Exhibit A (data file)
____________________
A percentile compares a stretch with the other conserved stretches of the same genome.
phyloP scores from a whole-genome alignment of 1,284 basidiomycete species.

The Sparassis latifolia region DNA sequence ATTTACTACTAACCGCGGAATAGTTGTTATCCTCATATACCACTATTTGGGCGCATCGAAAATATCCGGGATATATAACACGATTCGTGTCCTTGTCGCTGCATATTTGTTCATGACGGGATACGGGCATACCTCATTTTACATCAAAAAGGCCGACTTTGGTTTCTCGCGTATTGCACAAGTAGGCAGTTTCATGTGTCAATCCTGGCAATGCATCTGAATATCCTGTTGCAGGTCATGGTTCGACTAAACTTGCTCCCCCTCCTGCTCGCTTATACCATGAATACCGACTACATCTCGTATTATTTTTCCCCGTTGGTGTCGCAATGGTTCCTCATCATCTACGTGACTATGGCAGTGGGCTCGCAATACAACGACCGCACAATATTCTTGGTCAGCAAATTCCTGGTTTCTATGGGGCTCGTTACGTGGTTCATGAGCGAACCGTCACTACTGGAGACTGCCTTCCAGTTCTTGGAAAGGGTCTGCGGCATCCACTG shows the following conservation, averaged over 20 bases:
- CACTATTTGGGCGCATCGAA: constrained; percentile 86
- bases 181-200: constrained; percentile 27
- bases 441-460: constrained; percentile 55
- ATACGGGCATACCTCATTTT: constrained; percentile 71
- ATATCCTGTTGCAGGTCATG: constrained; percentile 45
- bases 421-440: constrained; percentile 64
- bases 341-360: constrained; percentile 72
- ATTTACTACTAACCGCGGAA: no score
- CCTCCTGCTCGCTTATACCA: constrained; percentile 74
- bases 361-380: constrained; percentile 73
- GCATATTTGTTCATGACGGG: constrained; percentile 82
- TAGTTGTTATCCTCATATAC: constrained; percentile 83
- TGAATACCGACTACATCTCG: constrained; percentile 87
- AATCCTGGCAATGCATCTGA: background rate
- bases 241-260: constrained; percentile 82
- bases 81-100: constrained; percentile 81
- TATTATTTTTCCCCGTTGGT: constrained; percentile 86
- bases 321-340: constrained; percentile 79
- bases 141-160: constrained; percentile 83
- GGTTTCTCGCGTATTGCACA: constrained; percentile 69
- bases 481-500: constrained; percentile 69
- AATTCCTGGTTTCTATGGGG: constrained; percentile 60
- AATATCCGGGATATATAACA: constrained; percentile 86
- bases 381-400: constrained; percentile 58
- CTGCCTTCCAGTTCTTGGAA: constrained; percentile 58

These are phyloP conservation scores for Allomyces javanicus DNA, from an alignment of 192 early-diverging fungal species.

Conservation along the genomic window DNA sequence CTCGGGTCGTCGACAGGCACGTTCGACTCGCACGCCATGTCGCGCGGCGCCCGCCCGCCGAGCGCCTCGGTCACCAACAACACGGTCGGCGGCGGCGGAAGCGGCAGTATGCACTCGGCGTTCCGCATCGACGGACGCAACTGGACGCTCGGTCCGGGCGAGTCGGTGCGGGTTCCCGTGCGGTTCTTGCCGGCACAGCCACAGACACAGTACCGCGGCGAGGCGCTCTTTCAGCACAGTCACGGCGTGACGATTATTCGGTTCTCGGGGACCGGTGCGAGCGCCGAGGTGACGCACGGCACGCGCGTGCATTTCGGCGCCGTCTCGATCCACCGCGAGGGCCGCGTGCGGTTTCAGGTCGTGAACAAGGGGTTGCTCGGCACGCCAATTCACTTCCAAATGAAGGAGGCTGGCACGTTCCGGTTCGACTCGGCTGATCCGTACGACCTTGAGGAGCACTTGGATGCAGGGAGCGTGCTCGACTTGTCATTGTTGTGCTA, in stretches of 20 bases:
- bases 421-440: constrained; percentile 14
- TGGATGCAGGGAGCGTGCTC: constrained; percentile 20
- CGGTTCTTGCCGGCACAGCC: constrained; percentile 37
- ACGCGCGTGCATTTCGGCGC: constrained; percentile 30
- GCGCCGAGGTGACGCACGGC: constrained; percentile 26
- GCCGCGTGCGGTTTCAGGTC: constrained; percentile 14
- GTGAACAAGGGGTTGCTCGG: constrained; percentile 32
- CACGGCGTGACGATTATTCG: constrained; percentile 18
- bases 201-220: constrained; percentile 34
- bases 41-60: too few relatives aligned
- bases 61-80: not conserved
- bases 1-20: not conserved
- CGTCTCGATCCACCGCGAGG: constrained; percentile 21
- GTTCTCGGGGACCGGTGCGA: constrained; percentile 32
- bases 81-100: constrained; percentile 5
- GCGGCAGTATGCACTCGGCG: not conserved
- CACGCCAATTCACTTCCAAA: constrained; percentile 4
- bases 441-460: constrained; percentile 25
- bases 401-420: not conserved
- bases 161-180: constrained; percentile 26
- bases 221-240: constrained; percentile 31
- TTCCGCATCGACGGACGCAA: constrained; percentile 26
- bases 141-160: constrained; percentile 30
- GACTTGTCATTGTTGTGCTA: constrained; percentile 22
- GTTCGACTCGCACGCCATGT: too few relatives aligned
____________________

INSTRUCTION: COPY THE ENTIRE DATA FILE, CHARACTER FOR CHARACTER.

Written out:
A percentile compares a stretch with the other conserved stretches of the same genome.
phyloP scores from a whole-genome alignment of 1,284 basidiomycete species.

The Sparassis latifolia region DNA sequence ATTTACTACTAACCGCGGAATAGTTGTTATCCTCATATACCACTATTTGGGCGCATCGAAAATATCCGGGATATATAACACGATTCGTGTCCTTGTCGCTGCATATTTGTTCATGACGGGATACGGGCATACCTCATTTTACATCAAAAAGGCCGACTTTGGTTTCTCGCGTATTGCACAAGTAGGCAGTTTCATGTGTCAATCCTGGCAATGCATCTGAATATCCTGTTGCAGGTCATGGTTCGACTAAACTTGCTCCCCCTCCTGCTCGCTTATACCATGAATACCGACTACATCTCGTATTATTTTTCCCCGTTGGTGTCGCAATGGTTCCTCATCATCTACGTGACTATGGCAGTGGGCTCGCAATACAACGACCGCACAATATTCTTGGTCAGCAAATTCCTGGTTTCTATGGGGCTCGTTACGTGGTTCATGAGCGAACCGTCACTACTGGAGACTGCCTTCCAGTTCTTGGAAAGGGTCTGCGGCATCCACTG shows the following conservation, averaged over 20 bases:
- CACTATTTGGGCGCATCGAA: constrained; percentile 86
- bases 181-200: constrained; percentile 27
- bases 441-460: constrained; percentile 55
- ATACGGGCATACCTCATTTT: constrained; percentile 71
- ATATCCTGTTGCAGGTCATG: constrained; percentile 45
- bases 421-440: constrained; percentile 64
- bases 341-360: constrained; percentile 72
- ATTTACTACTAACCGCGGAA: no score
- CCTCCTGCTCGCTTATACCA: constrained; percentile 74
- bases 361-380: constrained; percentile 73
- GCATATTTGTTCATGACGGG: constrained; percentile 82
- TAGTTGTTATCCTCATATAC: constrained; percentile 83
- TGAATACCGACTACATCTCG: constrained; percentile 87
- AATCCTGGCAATGCATCTGA: background rate
- bases 241-260: constrained; percentile 82
- bases 81-100: constrained; percentile 81
- TATTATTTTTCCCCGTTGGT: constrained; percentile 86
- bases 321-340: constrained; percentile 79
- bases 141-160: constrained; percentile 83
- GGTTTCTCGCGTATTGCACA: constrained; percentile 69
- bases 481-500: constrained; percentile 69
- AATTCCTGGTTTCTATGGGG: constrained; percentile 60
- AATATCCGGGATATATAACA: constrained; percentile 86
- bases 381-400: constrained; percentile 58
- CTGCCTTCCAGTTCTTGGAA: constrained; percentile 58

These are phyloP conservation scores for Allomyces javanicus DNA, from an alignment of 192 early-diverging fungal species.

Conservation along the genomic window DNA sequence CTCGGGTCGTCGACAGGCACGTTCGACTCGCACGCCATGTCGCGCGGCGCCCGCCCGCCGAGCGCCTCGGTCACCAACAACACGGTCGGCGGCGGCGGAAGCGGCAGTATGCACTCGGCGTTCCGCATCGACGGACGCAACTGGACGCTCGGTCCGGGCGAGTCGGTGCGGGTTCCCGTGCGGTTCTTGCCGGCACAGCCACAGACACAGTACCGCGGCGAGGCGCTCTTTCAGCACAGTCACGGCGTGACGATTATTCGGTTCTCGGGGACCGGTGCGAGCGCCGAGGTGACGCACGGCACGCGCGTGCATTTCGGCGCCGTCTCGATCCACCGCGAGGGCCGCGTGCGGTTTCAGGTCGTGAACAAGGGGTTGCTCGGCACGCCAATTCACTTCCAAATGAAGGAGGCTGGCACGTTCCGGTTCGACTCGGCTGATCCGTACGACCTTGAGGAGCACTTGGATGCAGGGAGCGTGCTCGACTTGTCATTGTTGTGCTA, in stretches of 20 bases:
- bases 421-440: constrained; percentile 14
- TGGATGCAGGGAGCGTGCTC: constrained; percentile 20
- CGGTTCTTGCCGGCACAGCC: constrained; percentile 37
- ACGCGCGTGCATTTCGGCGC: constrained; percentile 30
- GCGCCGAGGTGACGCACGGC: constrained; percentile 26
- GCCGCGTGCGGTTTCAGGTC: constrained; percentile 14
- GTGAACAAGGGGTTGCTCGG: constrained; percentile 32
- CACGGCGTGACGATTATTCG: constrained; percentile 18
- bases 201-220: constrained; percentile 34
- bases 41-60: too few relatives aligned
- bases 61-80: not conserved
- bases 1-20: not conserved
- CGTCTCGATCCACCGCGAGG: constrained; percentile 21
- GTTCTCGGGGACCGGTGCGA: constrained; percentile 32
- bases 81-100: constrained; percentile 5
- GCGGCAGTATGCACTCGGCG: not conserved
- CACGCCAATTCACTTCCAAA: constrained; percentile 4
- bases 441-460: constrained; percentile 25
- bases 401-420: not conserved
- bases 161-180: constrained; percentile 26
- bases 221-240: constrained; percentile 31
- TTCCGCATCGACGGACGCAA: constrained; percentile 26
- bases 141-160: constrained; percentile 30
- GACTTGTCATTGTTGTGCTA: constrained; percentile 22
- GTTCGACTCGCACGCCATGT: too few relatives aligned